As we mentioned above, the way the tea is processed is the biggest determining factor in categorizing a tea. The short way to explain this is that the longer the Camellia sinensis leaf is left exposed to air (i.e. the longer it's oxidized), the higher the level of caffeine in the leaf, and the darker the color of the leaf and the resulting liquor the leaf produces when steeped. ("Liquor" is what Sommeliers call the liquid produced from steeping tea leaves). Once the leaf is oxidized to the desired extent, the tea maker will heat, steam, or pan-fry the leaf to stop the oxidation process. Oxidation level is not the only determining factor when it comes to tea types - for example, oolong is one of the most complex and labor-intensive teas to process, with a variety of steps involved, and pu-erh is unique in that some types require a post-fermentation “piling” step akin to composting, and some attain their desired characteristics through a gradual aging process over many years.
Examples of Processing Methods
An interesting difference here is the processing of black tea leaves. Black tea leaves can go through one of two processes: the orthodox method or CTC (Cut, Tear, Curl).
The orthodox method is the most commonly used method to prepare black teas, so this is probably how your favorite loose-leaf Darjeeling is made.
During this process, the leaves are first gently withered until the moisture is gone. Then, the leaves are rolled and broken to help start the oxidation process.
The leaves are then placed in a hot room and left to oxidize for up to two hours. Once they’re done, the leaves are finally dried and packed.
The CTC process is a bit different. This process starts with withering, but then the leaves are put into a machine with lots of tiny teeth. These teeth rip up and curl the leaves until they are tiny flakes. Finally, these flakes are then oxidized and dried the same way as in the orthodox method.
The CTC process is used for tea that comes in tea bags, like your favorite grocery store Earl Grey.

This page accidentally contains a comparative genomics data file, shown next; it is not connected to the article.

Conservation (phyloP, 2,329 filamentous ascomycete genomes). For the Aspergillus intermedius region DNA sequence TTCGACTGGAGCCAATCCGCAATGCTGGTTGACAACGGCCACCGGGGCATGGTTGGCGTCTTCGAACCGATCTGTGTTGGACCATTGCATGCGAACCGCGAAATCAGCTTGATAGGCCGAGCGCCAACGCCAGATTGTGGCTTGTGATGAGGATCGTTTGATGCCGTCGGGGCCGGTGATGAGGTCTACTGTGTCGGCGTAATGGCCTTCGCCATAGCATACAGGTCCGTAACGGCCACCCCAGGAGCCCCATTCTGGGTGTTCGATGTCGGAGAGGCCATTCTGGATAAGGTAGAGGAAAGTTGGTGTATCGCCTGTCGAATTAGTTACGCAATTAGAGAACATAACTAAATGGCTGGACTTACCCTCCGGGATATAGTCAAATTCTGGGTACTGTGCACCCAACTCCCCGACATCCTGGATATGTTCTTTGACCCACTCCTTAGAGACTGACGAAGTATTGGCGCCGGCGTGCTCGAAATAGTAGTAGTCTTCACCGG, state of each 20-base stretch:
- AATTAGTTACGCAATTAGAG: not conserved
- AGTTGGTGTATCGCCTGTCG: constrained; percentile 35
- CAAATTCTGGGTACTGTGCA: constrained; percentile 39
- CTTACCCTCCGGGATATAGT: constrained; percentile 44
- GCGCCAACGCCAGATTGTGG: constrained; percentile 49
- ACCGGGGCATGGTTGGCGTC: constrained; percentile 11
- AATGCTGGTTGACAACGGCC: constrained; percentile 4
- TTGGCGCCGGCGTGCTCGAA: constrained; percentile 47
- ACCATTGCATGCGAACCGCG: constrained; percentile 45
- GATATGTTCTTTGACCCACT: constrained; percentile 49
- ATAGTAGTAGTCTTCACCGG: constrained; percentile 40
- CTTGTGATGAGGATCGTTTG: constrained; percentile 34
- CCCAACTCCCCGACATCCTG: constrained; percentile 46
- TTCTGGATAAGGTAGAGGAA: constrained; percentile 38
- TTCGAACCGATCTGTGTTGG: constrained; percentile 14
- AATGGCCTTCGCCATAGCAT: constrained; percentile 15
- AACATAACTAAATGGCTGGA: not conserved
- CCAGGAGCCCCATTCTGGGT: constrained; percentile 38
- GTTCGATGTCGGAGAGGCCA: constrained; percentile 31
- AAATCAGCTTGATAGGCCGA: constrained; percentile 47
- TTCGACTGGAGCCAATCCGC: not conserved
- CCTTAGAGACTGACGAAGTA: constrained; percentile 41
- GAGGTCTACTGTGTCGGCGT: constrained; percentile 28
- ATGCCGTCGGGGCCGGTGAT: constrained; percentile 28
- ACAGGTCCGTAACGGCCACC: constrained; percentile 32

Another tea that undergoes a modified processing method is Oolong. After oolong tea leaves have been wilted, they are gently crushed and bruised so that only some areas of the leaves oxidize. This is what gives Oolong tea its distinctive floral flavor.
Camellia Sinensis Variety
Two principal varieties of Camellia sinensis are used to produce tea: the small-leaved Chinese variety (C. sinensis sinensis) used for most tea types; and the large-leaved variety native to the Assam region in India (C. sinensis assamica), used mainly for black tea.
The Chinese sinensis variety thrives in cooler temperatures and high elevations, such as mountainous areas of China, Taiwan, and Japan, and will typically grow to between 5 and 15 feet tall. It usually is kept pruned at waist height, is dormant throughout winter, and yields no more than 5 pluckings each year.
Meanwhile, the Indian assamica strain thrives in humid climates with warm temperatures and generous rainfall, and it grows to between 30 and 60 feet if left unattended. Under ideal conditions it provides a continuous yield throughout the entire year, and is preferred in Northeast India, Sri Lanka and Africa.
The assamica leaf produces strong black teas, as well as pu-erh and certain types of oolongs. Other cultivars and hybrids of these two main varieties exist today, with unique flavors and characteristics making some more ideal for certain tea types than others.
Many types of black tea come from the assamica strain. For instance, Assam black tea will taste much different from the tea grown in the Yunnan province, which in turn will taste different from Ceylon or Darjeeling. However, these tea varieties are different not because of the plant, but because of the soil in their growing regions.